LOS ANGELES – The musicians looking for work at the city’s famed Mariachi Plaza are singing a lot of ai-yai-yai’s these days.
With the number of gigs plummeting by more than half over the past two years, competition has gotten so cut-throat at the square that fistfights and shouting matches have erupted as musicians underbid each other to land scarce jobs.
Now a group of veteran plaza musicians have banded together to form a type of mariachi labor union to stop what they call “mariachi pirates” from slashing prices to half the going rate.
“Mariachi is culture and it’s the way we earn our living,” said guitarist Arturo Ramirez, president of the United Mariachi Organization of Los Angeles. “We have to protect it. This is unfair competition.”
But others complain the new organization simply aims to muscle out lower-priced competitors.
“It’s unjust,” said Rafael Flores, as he stood on the curb with a guitar. “This plaza doesn’t belong to anyone. We’re all here trying to work.”
For many Mexican-Americans, birthdays, christenings and weddings aren’t complete without a traditional mariachi band, which usually comprises two types of guitars, trumpets and violins with five or six members forming a typical group.
Decked out in Mexican cowboy outfits known as “charro” suits and the iconic wide-brimmed sombreros, the mariachis play the mournful ballads of lost love and lively two-step rhythms that many grow up with.
Mariachi Plaza, in the heart of the heavily immigrant neighborhood of Boyle Heights on the edge of downtown, has been known as the place to contract a band since the 1940s. It’s now an anchor of city lore with huge colorful murals of mariachis blanketing walls and a bandstand and benches donated by the Mexican state of Jalisco, the birthplace of mariachi.
As they wait for customers, costumed musicians stroll about the square, trilling trumpets and plucking violins, or stand on the curb handing out business cards to passing motorists. The tradition of a public hiring hub comes straight from Mexico, where Mexico City and Guadalajara both have similar mariachi squares.
With as many as 400 musicians regularly frequenting the Boyle Heights plaza, a cottage industry has sprung up around it to serve them. Down the street, a shop sells musical instruments and storefront seamstresses stitch the outfits. An old hotel next to the square, now being redeveloped, for decades served as a flophouse for musicians arriving from Mexico, instrument cases in hand.
Although it’s always been competitive, in recent years the atmosphere at the plaza has gotten ugly.
As the faltering economy dried up work, more amateurs arrived hoping to earn a few bucks. They underbid the professional mariachis, who have spent years building their reputations and rely on music as their primary source of income.
Established rates are about $50 per hour per musician, said Ramirez, who heads Mariachi Los Dorados de Villa and has been working out of the plaza for 25 years. Most groups require minimums of several hours or charge for travel and setup time, as well as the performance.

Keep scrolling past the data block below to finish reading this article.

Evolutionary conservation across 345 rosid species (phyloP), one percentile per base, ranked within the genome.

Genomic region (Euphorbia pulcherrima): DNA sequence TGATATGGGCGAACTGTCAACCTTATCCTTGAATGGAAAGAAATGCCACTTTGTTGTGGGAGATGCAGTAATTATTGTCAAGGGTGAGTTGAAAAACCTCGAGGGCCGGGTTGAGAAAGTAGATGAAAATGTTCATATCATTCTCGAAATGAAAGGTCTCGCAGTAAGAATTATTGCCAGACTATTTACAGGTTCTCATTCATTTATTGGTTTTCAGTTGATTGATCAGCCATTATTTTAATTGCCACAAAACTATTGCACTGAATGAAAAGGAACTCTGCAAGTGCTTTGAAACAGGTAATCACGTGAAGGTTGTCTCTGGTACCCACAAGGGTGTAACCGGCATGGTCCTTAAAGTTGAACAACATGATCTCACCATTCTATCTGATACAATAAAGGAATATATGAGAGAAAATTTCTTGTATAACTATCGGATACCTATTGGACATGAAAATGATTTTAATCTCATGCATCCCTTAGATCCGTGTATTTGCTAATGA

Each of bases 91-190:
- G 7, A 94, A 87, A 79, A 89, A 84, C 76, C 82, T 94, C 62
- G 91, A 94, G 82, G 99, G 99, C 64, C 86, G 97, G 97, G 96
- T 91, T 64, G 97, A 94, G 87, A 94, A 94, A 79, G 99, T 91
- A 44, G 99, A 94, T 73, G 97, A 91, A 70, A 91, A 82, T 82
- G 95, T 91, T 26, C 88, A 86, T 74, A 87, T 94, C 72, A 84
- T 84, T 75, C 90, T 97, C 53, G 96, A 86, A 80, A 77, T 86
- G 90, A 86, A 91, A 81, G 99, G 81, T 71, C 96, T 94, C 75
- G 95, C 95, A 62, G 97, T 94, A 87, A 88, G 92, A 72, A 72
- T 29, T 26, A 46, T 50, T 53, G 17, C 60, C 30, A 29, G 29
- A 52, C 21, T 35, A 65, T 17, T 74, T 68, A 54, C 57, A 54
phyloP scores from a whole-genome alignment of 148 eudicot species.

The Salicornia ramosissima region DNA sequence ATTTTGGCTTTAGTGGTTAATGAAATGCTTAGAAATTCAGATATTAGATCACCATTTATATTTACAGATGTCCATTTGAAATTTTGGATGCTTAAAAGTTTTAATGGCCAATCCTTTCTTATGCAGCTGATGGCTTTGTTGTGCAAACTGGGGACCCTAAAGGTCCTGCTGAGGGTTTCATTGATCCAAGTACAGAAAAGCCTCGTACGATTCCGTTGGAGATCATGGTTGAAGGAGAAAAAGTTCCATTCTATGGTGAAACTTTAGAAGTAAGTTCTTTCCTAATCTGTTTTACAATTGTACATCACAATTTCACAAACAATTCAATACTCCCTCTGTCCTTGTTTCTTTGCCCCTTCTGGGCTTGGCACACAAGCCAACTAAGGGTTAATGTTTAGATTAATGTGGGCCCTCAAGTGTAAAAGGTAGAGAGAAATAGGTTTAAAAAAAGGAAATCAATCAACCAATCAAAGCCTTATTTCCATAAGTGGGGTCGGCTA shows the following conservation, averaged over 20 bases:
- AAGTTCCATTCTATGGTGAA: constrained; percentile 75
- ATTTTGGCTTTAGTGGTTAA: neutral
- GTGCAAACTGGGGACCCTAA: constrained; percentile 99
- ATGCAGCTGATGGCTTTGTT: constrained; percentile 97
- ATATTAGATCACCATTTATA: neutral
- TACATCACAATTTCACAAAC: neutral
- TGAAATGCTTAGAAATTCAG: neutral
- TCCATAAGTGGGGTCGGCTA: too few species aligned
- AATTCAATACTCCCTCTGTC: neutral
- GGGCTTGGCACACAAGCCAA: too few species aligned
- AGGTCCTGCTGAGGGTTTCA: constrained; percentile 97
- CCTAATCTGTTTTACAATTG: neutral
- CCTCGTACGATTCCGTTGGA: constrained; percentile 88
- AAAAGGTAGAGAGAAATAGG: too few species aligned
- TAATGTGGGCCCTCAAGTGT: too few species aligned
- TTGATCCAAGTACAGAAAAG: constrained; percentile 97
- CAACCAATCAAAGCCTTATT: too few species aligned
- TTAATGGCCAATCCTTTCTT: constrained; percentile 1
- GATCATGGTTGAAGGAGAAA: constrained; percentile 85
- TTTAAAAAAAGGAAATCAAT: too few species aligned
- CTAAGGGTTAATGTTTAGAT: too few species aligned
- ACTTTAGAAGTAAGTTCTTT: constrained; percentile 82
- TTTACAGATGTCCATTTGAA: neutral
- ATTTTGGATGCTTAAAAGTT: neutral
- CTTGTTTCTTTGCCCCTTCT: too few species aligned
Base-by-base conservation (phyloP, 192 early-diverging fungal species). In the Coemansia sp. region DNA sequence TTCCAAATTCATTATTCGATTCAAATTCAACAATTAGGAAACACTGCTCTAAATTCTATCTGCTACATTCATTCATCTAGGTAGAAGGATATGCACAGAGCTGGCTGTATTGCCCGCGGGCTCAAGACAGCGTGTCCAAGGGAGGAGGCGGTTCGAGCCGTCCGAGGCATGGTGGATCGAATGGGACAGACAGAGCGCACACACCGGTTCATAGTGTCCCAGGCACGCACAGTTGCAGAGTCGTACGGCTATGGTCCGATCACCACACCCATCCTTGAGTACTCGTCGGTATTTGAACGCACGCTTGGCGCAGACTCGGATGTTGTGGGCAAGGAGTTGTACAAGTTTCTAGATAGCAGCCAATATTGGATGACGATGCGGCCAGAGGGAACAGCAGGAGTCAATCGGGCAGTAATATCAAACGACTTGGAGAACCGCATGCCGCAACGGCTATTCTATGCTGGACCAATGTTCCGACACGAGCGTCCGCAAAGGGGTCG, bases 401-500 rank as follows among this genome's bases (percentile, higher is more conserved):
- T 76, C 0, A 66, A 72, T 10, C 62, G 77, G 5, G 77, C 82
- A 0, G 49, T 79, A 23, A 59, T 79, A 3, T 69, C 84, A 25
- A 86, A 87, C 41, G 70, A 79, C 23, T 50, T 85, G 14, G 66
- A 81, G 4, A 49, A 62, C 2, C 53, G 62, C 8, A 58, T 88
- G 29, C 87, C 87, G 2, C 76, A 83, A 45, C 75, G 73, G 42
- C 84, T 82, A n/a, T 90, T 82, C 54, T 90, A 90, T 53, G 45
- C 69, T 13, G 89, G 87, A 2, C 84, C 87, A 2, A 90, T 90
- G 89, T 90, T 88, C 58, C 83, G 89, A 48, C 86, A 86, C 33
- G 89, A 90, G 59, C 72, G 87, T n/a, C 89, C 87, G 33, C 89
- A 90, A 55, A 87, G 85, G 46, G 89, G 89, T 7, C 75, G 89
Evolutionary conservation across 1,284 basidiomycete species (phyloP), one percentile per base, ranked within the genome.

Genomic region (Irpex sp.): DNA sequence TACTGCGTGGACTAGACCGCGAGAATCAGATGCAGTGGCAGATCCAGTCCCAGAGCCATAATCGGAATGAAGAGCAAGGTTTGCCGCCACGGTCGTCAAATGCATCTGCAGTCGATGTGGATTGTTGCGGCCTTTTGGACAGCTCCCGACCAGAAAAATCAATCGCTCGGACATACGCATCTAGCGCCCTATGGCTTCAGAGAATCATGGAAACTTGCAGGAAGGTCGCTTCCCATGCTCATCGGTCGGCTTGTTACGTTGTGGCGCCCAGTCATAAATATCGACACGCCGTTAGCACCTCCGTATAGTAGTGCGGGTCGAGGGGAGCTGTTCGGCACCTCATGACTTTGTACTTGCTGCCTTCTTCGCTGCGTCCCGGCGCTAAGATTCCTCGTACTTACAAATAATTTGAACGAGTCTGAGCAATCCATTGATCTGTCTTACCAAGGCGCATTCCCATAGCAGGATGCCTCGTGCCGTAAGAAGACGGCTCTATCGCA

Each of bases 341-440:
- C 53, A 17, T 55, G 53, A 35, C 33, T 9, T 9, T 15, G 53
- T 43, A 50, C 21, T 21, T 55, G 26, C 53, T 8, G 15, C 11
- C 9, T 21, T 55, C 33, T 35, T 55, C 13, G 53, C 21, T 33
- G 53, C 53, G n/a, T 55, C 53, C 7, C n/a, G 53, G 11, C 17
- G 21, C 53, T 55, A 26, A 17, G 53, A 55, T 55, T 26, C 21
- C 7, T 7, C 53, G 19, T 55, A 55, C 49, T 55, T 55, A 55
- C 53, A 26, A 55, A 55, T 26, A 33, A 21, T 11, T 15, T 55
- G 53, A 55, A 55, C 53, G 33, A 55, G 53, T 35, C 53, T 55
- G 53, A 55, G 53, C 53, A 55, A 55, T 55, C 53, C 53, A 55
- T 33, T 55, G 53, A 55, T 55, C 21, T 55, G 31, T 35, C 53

But interlopers are charging as low as $150 an hour for a band – or $20-30 per hour per musician – and advertising in home-delivered flyers, so people aren’t even coming to the plaza to seek mariachis
“They’re mariachi pirates,” said Jacinto Tiznado, a union organizer who also noted that professional mariachis work as registered business and pay taxes. “They don’t even have the whole suit or know all the songs. Their artistic quality is low.”
With business bouncing back somewhat this year, a core group of musicians launched the United Mariachi Organization a couple months ago in an effort to recoup lost market share and shore up prices.
So far, about 150 members have enrolled, agreeing to charge the $50 hourly minimum, said Ramirez, who charges $350 per hour for his five-piece group.
The group charges $10 a month in dues and gives members an official ID card. The organization will also help members deal with booking agency contracts after numerous complaints of bounced checks and reneged-on prices.
For customers, hiring a union musician will ensure an authentic mariachi experience, hopefully ending gripes about performance quality from low-priced groups, Ramirez said. “People come to the plaza and complain about the band they hired,” he noted.
Eventually, the organization hopes to provide workshops for musicians to improve their craft. Many players, born into mariachi families, learned informally.
For Flores and other musicians, pricing is a function of supply and demand. Flores, who declined to say how much he charges, said he’s had to work in factories and odd jobs to make ends meet.
If customers are not willing to pay higher rates, musicians must lower theirs, he noted.
“The recession has been very hard,” Flores said. “We have to eat.”
Ramirez said he can’t force any musicians to join the organization, nor out of Mariachi Plaza, but if musicians can’t charge the going rate, he thinks they should go elsewhere to seek work.
“We’re not trying to impose anything on anybody nor are we denying work to anyone,” Ramirez said. “But this is hurting the plaza.”